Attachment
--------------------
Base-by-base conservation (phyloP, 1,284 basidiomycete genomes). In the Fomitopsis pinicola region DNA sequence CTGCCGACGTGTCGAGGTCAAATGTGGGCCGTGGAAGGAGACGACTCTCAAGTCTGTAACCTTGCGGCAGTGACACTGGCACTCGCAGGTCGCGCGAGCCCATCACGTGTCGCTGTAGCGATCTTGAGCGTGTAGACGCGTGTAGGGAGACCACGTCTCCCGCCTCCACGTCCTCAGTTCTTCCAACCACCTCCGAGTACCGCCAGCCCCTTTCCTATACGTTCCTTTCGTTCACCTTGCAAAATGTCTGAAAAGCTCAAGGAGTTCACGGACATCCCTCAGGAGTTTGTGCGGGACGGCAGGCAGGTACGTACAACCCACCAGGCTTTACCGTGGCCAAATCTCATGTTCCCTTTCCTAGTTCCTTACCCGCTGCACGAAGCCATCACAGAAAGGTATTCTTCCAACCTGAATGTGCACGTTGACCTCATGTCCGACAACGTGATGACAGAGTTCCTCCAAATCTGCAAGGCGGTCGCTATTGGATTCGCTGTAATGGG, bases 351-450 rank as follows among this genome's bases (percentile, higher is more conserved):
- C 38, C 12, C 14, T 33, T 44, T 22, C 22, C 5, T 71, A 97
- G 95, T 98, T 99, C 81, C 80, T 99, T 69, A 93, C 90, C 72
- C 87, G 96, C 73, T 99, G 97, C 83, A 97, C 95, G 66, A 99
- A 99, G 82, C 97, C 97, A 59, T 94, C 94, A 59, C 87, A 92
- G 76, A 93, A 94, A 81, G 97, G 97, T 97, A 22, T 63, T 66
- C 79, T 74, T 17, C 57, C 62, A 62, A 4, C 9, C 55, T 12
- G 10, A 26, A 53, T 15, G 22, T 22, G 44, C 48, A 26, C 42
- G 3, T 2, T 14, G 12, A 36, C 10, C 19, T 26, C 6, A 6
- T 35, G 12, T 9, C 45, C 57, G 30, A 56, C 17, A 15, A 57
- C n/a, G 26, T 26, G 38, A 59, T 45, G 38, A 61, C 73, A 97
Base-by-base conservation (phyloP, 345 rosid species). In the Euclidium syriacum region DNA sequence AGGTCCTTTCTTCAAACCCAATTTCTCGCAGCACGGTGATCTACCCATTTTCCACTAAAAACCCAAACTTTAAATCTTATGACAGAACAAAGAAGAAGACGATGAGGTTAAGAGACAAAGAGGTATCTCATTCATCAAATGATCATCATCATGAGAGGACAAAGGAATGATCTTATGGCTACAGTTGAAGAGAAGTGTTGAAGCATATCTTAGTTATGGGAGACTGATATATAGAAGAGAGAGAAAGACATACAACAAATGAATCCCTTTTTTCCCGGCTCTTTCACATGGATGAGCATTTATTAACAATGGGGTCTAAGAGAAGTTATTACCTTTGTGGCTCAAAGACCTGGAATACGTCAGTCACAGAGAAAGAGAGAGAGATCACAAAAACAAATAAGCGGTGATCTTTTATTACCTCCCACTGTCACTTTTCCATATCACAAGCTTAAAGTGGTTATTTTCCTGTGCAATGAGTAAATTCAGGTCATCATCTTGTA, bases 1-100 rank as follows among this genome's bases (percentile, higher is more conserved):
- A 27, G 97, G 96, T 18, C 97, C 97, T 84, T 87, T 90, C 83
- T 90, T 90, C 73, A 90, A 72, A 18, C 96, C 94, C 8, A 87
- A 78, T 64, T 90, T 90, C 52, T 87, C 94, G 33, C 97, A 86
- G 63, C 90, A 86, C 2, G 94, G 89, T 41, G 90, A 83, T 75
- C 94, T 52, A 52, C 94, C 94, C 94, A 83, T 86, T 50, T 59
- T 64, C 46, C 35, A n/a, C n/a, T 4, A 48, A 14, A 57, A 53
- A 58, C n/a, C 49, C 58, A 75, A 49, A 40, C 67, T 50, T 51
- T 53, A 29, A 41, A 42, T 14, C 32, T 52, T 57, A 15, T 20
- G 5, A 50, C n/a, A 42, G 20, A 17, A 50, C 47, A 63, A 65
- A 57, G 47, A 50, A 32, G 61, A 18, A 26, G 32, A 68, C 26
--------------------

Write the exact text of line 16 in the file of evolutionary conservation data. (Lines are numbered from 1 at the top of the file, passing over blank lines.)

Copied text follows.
- G 63, C 90, A 86, C 2, G 94, G 89, T 41, G 90, A 83, T 75